Berserk Vol. #3 -

Anime/Manga Reviews

Mania Grade: A

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  • Audio Rating: B+
  • Video Rating: A
  • Packaging Rating: A
  • Menus Rating: A-
  • Extras Rating: B+
  • Age Rating: 16 & Up
  • Region: 1 - North America
  • Released By: Media Blasters
  • MSRP: 29.95
  • Running time: 100
  • Aspect Ratio: 1.33:1
  • Disc Resolution: 480i/p (mixed/unknown)
  • Disc Encoding: MPEG-2
  • Series: Berserk

Berserk Vol. #3

By Chris Beveridge     October 12, 2002
Release Date: September 24, 2002

Berserk Vol. #3
© Media Blasters

What They Say
The meaning in a hawk's eyes when it gazes at prey is unmistakable. Griffith's prey is in his sights as he steps up campaigns both against the invading Empire of Chuder, and against the conniving noblemen side by side with him in Midland's court.

His Hawks are involved in another skirmish on the front lines, where Caska and Guts are separated from the others. Wounded and trapped in enemy territory, they struggle to return to the Hawks before the marauding armies of Chuder track them down.

The Review!
Another completely top notch volume with some great material to it, though if you can?t stand cliffhangers, don?t watch this volume until the fourth one comes out. You?ll find yourself tearing your hair out.

For our primary viewing session, we listened to this disc in its original language of Japanese. Though only a few years old, the series has a pretty basic stereo mix that?s done fairly well. There?s some directionality across the forward soundstage throughout the episodes but nothing sent to the rear speakers. Dialogue is nice and clear and music makes good use of both stereo channels.

The transfer on this volume continues to look much like the Japanese release. There?s the usual grain that?s inherent in the film and it adds a lot to the quality and feel of things, giving it a much darker and almost film-like feel at times. Colors look great, blacks are nice and solid and there?s no visible bleeding. Cross coloration appears non-existent here and there?s hardly any noticeable aliasing as well.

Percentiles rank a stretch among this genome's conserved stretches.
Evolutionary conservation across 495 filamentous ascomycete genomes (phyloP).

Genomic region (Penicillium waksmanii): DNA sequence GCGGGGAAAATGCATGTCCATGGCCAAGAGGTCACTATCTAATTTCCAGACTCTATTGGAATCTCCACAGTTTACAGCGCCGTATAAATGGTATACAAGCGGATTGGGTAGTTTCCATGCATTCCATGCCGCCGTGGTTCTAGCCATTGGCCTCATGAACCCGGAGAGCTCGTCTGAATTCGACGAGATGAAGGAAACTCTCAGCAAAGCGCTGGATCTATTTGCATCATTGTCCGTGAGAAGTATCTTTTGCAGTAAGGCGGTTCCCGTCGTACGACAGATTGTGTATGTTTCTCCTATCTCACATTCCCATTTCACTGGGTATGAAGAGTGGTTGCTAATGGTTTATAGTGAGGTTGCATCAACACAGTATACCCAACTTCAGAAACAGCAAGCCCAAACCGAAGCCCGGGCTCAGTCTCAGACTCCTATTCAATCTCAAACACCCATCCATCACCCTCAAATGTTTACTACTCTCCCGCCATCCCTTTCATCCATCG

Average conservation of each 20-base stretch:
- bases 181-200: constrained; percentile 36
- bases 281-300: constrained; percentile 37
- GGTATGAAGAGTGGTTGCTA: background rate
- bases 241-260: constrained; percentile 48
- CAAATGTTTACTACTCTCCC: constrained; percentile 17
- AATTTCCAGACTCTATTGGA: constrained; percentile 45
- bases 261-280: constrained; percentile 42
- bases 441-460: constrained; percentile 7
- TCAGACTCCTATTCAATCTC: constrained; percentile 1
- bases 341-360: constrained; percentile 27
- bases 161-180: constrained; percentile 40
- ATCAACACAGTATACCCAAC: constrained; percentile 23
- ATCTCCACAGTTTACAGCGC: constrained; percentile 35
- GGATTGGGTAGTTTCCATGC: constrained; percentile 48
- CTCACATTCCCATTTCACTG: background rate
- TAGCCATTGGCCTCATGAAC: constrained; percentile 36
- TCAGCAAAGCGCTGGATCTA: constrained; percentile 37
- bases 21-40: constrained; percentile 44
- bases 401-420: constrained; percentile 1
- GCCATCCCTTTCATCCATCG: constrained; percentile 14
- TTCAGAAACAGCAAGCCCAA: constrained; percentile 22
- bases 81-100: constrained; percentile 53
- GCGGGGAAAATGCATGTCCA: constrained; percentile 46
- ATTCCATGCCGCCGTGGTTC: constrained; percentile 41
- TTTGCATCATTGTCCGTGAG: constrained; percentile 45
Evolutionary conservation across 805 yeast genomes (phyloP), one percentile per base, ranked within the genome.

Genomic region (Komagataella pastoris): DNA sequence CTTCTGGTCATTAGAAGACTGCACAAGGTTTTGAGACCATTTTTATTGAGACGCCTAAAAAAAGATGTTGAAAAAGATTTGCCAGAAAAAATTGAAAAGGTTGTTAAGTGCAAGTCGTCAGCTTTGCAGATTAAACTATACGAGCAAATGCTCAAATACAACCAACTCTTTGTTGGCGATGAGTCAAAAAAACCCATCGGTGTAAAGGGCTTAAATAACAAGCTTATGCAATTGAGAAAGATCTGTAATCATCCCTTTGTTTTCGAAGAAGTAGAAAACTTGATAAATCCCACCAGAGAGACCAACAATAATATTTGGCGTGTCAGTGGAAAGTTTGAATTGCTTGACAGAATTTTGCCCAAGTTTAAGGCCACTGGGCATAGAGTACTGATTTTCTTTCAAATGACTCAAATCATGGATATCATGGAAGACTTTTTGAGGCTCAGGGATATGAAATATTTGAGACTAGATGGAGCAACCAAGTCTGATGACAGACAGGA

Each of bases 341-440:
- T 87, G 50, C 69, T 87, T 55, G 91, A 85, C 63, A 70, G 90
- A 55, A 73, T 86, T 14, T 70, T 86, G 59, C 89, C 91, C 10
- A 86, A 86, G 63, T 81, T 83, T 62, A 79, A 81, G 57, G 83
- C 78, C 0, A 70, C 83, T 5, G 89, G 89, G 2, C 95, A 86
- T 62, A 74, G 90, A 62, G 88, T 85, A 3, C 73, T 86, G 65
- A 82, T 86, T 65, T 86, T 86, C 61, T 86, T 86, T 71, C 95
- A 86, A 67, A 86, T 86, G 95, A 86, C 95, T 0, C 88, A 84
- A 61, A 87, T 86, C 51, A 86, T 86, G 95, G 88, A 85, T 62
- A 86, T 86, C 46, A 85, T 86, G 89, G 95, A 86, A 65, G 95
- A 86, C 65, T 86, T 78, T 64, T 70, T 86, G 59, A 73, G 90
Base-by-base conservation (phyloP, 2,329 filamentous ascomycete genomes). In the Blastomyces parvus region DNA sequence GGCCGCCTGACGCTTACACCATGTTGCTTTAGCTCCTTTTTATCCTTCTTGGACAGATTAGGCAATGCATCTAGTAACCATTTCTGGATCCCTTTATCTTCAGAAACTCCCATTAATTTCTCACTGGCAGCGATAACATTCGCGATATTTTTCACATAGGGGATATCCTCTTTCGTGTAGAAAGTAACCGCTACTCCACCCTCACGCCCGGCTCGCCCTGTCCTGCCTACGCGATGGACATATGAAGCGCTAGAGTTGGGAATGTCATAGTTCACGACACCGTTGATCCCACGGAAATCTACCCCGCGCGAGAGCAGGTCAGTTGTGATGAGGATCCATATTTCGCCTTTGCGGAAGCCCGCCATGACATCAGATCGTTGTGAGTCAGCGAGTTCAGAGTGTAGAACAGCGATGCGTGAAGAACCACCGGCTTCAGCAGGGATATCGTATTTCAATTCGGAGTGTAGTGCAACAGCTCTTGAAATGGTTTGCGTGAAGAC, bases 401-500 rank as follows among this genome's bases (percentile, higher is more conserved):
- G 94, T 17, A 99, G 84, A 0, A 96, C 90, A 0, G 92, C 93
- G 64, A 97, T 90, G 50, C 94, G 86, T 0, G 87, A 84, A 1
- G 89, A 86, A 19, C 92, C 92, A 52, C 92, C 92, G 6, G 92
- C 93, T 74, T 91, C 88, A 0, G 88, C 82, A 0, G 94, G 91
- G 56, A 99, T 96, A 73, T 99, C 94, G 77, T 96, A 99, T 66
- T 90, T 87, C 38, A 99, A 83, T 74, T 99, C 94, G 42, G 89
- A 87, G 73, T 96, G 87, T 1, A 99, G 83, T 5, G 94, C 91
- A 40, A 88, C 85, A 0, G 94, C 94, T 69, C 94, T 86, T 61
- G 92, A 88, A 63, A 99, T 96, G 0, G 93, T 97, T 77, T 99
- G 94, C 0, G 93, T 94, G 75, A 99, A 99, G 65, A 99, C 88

Packaged in a red keepcase, this is a great looking release utilizing the gorgeous illustration work available from the Japanese box set. The cover insert is a mix of blacks and browns for a background with the illustration placed in the center below the English logo and the Japanese version of the logo. The illustration for this release is a great piece of Griffith, with all the grays and whites providing an interesting contrast to the reds of the full cover itself. The volume number even appears on the front cover, a general rarity these days. The back cover provides a collage of animation shots from the opening episodes and a brief summary of the show and the number of episodes. The discs features and production information is all clearly listed. The insert provided has the two logos and lists the chapter stops for each of the episodes.

The menu layout is really nice, using the hanging bodies from the tree as the background while music and animation plays. Selections are laid out across the tombstones. Access times between menus are nice and fast and the general look and feel of all of them is good. Definitely a menu we liked.

There?s a good selection of extras for this release. We get some really good visuals in both the production sketches section as well as the storyboards area. The dub outtakes had some hilarious moments to them, especially with the entire singing section making a new appearance. It really sets the stage for Berserk: The Musical to be made by someone. A textless version of the ending sequence makes an appearance here as well as the original TV opening sequence. There?s very few changes to that opening, most noticeably in how the logo is presented compared to the home video version.

Content: (please note that content portions of a review may contain spoilers)